Looking for ideas about using technology to teach?

University instructors are finding increasingly creative ways to engage students and enhance teaching using  technology these days.

Many will share their ideas at the TEL@York 2007: Partnerships to Enhance Student Engagement conference May 1 and 2. Aimed at instructors and technology support staff, this year’s conference will highlight the perspectives of various team members in technology-enhanced teaching and learning initiatives at York University.

Organized by the Technology-Enhanced Learning Coordinating Committee, the conference features two keynote addresses, over 30 concurrent sessions and plenty of opportunities to gather ideas and discuss effective, thoughtful use of technology in teaching and learning with colleagues from a range of disciplines.

Two award-winning teachers will give keynote addresses on ways to engage students and enhance their success. 

John Mitterer (left), a psychology professor at Brock University, gives the first on May 1. In his talk, Teaching, Communication, and the Effective Use of Technology to Enhance Student Engagement, he will identify a variety of opportunities for us to communicate more effectively with students as well as opportunities to foster more effective student-to-student communication. He will suggest that understanding teaching as a form of communication gives a firmer foundation for tackling the effective use of older technologies, like chalk, as well as newer digital technologies like PowerPoint, personal response systems, blogs and wikis. 

Corey Goldman (left), who teaches ecology and evolutionary biology at the University of Toronto, gives the second keynote address May 2. In his talk, Creating Academic Communities to Enhance Student Success, he describes two successful learning-community programs, each of which fosters connections with fellow students, faculty, and the resources and opportunities available on campus. The award-winning BIOME online community enables life science students to connect with each other outside of class 24/7; over 5,000 students have registered to participate in BIOME’s 220 student-moderated discussion forums, with 2,700 students visiting the Web site each day. The First-Year Learning Communities program helps students who are typically enrolled in large classes with their transition to university.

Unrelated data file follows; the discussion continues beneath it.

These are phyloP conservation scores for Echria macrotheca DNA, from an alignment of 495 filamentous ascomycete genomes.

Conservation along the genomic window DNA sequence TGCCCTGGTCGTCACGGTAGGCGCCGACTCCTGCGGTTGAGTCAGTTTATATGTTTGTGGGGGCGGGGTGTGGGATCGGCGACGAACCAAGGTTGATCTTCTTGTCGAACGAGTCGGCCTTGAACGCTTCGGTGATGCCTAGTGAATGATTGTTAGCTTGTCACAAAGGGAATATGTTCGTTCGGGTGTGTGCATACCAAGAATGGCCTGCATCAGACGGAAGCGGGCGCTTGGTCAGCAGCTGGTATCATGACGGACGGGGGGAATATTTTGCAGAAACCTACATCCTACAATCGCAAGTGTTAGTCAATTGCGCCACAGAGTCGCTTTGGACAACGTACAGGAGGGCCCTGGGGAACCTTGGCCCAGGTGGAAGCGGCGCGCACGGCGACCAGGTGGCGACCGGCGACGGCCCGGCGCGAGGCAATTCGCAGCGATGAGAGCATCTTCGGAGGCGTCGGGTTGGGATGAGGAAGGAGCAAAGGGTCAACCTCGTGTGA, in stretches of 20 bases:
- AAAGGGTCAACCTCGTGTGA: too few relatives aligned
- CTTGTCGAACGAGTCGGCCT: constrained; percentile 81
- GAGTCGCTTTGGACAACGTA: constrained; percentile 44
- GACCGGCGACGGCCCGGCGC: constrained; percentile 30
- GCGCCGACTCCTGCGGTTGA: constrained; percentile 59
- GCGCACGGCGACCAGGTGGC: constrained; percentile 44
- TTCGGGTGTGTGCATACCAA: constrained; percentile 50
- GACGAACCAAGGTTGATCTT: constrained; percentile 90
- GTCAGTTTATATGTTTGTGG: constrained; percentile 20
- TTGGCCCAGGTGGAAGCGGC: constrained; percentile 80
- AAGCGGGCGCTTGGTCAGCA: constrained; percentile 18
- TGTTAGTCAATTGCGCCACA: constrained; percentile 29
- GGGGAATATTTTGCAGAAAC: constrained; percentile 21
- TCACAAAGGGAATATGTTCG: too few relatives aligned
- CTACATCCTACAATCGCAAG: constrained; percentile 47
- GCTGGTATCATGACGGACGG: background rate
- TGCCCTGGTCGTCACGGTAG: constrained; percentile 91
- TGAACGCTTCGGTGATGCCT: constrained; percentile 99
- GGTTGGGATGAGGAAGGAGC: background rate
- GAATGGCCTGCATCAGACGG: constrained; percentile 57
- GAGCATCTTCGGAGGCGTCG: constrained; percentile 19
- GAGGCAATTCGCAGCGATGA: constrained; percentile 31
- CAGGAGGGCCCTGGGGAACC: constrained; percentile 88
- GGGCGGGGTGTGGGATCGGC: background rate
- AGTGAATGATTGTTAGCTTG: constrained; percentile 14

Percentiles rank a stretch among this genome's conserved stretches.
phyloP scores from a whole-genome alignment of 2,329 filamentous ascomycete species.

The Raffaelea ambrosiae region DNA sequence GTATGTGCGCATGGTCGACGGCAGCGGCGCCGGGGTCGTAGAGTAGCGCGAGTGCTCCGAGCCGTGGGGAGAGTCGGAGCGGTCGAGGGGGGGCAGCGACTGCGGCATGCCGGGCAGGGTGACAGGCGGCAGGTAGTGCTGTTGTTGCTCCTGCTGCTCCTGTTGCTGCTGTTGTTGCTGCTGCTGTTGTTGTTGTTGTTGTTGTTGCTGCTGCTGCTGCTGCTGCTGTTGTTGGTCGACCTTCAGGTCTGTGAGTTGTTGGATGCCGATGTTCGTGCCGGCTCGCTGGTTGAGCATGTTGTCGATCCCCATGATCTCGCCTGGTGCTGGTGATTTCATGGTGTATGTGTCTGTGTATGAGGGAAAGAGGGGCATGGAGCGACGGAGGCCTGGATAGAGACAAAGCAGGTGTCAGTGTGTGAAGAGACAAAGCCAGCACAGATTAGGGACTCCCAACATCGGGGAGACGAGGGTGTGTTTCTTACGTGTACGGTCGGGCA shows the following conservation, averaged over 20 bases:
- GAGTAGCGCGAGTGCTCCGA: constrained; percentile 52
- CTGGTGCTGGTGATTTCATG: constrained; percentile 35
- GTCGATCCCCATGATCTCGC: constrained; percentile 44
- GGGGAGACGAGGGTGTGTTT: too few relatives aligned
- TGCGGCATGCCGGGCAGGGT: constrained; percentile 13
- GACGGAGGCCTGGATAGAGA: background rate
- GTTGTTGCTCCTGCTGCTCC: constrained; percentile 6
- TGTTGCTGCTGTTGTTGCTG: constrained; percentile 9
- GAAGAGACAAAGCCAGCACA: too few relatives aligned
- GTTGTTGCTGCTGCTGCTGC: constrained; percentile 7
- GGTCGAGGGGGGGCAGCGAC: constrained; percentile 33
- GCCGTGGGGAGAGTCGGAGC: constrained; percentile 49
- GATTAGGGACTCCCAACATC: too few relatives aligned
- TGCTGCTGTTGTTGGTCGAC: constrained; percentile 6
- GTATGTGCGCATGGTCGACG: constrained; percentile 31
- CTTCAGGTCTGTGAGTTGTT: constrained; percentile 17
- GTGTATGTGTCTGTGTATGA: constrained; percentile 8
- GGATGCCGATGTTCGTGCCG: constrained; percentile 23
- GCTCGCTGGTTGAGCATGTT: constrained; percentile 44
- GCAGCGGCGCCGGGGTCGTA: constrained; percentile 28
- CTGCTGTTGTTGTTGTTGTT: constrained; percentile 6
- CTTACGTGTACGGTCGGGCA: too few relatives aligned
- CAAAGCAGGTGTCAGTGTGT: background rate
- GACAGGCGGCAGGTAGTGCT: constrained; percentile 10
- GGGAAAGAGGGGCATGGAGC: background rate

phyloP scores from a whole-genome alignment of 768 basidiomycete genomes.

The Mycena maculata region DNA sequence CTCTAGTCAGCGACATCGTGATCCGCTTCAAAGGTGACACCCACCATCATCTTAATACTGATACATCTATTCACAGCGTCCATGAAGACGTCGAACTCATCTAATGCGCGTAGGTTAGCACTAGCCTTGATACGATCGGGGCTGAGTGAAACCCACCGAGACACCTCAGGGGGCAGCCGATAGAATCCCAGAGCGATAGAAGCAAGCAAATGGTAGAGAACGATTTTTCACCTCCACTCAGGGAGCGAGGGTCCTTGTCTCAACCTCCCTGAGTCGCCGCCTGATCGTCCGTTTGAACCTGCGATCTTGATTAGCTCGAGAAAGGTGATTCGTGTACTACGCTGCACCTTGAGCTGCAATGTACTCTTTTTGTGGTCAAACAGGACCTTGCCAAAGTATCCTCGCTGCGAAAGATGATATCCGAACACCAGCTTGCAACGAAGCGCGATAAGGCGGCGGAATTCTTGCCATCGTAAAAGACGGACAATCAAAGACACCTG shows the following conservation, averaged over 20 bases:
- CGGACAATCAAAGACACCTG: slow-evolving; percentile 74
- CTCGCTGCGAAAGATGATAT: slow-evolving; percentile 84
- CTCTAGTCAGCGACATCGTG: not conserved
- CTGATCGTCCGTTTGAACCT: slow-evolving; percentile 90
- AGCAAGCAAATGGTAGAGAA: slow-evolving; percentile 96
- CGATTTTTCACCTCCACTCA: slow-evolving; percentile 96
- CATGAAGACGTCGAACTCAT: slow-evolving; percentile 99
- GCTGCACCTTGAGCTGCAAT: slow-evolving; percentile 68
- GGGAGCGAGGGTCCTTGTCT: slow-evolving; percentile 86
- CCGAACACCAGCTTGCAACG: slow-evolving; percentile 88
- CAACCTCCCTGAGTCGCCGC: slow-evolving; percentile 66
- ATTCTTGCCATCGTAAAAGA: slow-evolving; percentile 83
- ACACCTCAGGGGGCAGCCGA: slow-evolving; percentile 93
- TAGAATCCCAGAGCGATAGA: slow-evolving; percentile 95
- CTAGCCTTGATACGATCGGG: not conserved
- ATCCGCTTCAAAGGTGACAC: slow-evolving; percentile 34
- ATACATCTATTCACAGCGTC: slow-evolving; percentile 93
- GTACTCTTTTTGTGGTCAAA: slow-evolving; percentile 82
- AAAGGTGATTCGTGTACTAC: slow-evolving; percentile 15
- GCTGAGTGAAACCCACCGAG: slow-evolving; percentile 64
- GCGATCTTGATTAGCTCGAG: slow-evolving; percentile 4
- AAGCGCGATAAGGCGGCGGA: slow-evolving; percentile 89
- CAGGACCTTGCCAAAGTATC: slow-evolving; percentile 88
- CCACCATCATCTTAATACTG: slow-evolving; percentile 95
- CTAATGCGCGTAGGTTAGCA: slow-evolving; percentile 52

Instructors, staff and students from across York will also present their projects, teaching and learning strategies and research around technology-enhanced learning at York, including:

  • Research activities in the TEL classroom
  • Rethinking multimedia-enhanced learning
  • Culture, diversity and TEL systems
  • Social networking & student collaboration
  • Pedagogy and clicker technology
  • Google Earth, moodle, quizzing, games, online assignments, video streaming, podcasting, blogs, wikis, and more.

For more information about the conference program and to register, visit the conference Web site.